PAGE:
Maybe God calls us inward from time to time. At the end of the day–both literally and metaphorical of death–our true selves cannot be propped up by others or our false selves.
“If we accustomedly flee our loneliness and the lessons it has to teach us, hiding behind the excitement around us and in social company, then we will greet [this] advice with a goodly portion of dread. If, on the other hand, we are weary of the shallow trivialities of the social order and afflicted by the inane discourse of most human communication, then you will likely feel relief at the advice….Whichever way we react, we do not enter the cell alone” (LTTD,
[This post is based on chapter one of Listen to the Desert, Gregory Mayers: "Your Cell Will Teach You."]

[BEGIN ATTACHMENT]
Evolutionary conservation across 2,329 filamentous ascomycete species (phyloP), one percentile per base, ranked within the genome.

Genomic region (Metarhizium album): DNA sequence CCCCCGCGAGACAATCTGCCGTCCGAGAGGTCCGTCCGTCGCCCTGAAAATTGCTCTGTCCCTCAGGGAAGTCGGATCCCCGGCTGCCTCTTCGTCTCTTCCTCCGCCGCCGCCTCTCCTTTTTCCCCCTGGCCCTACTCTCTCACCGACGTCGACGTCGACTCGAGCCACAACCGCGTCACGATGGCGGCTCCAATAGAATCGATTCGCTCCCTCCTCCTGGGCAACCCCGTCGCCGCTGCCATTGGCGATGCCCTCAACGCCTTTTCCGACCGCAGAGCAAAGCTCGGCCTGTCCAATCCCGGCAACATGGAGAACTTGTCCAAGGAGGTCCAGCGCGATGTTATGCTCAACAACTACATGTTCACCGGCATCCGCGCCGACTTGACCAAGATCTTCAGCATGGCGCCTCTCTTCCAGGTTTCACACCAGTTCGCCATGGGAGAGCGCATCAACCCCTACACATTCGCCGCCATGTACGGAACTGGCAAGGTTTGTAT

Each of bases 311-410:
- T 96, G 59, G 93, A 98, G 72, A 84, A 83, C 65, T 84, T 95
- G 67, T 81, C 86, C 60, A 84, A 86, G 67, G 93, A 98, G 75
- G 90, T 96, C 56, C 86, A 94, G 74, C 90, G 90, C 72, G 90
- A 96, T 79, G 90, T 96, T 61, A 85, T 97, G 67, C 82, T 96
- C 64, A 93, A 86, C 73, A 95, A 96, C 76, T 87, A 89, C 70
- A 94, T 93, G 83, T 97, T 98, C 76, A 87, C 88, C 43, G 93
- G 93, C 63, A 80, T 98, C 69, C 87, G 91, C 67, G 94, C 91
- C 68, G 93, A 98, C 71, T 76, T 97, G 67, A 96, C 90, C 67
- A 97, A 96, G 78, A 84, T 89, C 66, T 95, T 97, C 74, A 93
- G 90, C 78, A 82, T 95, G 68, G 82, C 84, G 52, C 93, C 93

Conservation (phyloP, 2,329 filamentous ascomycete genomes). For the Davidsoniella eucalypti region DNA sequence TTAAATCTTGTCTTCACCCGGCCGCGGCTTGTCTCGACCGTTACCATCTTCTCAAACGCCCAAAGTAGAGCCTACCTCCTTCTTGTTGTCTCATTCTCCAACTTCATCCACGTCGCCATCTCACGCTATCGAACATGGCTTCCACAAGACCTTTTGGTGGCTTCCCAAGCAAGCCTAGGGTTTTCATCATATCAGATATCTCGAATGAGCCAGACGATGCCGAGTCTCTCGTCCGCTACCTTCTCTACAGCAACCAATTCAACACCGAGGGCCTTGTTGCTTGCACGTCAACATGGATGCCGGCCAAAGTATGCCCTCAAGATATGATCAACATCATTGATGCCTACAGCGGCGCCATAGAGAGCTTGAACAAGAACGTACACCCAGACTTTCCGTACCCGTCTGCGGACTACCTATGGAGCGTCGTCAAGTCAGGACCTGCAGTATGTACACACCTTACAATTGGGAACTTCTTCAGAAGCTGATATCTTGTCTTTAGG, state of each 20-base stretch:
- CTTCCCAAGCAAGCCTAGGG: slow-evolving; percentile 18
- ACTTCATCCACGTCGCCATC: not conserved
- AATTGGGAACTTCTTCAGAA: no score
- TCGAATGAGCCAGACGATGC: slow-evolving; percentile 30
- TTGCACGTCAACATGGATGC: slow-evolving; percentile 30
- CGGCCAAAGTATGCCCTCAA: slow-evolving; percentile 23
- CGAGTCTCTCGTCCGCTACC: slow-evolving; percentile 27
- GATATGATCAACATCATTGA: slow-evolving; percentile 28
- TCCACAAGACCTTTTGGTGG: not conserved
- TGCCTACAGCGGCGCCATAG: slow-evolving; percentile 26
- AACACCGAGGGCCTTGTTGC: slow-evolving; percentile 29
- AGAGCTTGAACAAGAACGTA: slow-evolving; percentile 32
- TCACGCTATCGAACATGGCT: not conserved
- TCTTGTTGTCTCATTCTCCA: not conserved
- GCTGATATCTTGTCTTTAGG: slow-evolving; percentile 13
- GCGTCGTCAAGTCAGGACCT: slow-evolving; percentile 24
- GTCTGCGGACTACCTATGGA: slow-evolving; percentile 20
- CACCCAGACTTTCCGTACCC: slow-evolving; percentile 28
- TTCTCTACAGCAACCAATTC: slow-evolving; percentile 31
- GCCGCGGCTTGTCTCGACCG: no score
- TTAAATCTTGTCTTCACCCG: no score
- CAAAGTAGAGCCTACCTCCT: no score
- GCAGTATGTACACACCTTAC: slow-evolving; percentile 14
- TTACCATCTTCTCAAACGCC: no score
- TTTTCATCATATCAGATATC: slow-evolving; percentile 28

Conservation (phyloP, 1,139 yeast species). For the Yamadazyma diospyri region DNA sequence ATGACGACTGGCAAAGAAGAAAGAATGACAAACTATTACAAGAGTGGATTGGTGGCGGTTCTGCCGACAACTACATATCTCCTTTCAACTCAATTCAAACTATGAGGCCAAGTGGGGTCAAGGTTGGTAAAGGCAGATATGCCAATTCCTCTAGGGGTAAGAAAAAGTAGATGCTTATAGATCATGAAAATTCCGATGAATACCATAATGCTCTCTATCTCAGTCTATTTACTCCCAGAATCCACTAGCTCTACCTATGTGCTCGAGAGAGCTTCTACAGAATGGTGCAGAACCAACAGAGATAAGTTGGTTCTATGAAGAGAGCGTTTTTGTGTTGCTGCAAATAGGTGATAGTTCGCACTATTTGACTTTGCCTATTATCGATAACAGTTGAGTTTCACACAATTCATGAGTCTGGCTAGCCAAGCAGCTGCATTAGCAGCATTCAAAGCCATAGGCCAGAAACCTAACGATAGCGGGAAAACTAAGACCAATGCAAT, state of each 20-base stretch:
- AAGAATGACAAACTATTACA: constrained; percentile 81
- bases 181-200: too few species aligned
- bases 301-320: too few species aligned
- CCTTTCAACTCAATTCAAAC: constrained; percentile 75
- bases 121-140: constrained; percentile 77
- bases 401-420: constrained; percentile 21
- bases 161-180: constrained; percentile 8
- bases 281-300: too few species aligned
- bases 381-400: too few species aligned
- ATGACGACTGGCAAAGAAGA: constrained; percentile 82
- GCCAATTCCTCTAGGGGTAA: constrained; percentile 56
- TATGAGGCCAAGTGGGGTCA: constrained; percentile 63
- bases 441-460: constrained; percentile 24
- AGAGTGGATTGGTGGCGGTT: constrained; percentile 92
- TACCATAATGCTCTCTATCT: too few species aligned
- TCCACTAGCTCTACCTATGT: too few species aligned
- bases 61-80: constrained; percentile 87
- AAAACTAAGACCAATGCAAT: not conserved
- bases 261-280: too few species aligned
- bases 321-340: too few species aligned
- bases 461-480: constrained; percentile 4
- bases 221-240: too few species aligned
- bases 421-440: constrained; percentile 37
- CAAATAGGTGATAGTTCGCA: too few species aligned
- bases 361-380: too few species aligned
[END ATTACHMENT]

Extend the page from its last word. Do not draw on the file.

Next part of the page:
* * * * * * * * * * * * *
As in all of life one needs a balance. Some of us are too busy to take the advice given here but should. Some of us are too lonely having already lived solitary lives for too many days that actually need the company of men and women to talk to and to listen. Life needs a balance and only you can judge this fact. Busy people talk all the time about their need for times of quiet meditation but never seem to find the courage to do this. Lonely people have already found themselves in the ever present silence of their meditation that daily urges their need for community that never seems to come their way. Some have been unmasked by God from early on. While others have refused God's unmasking. We each know the truth of our needs and the actions that we must take. Somehow. Somewhere. Sometime.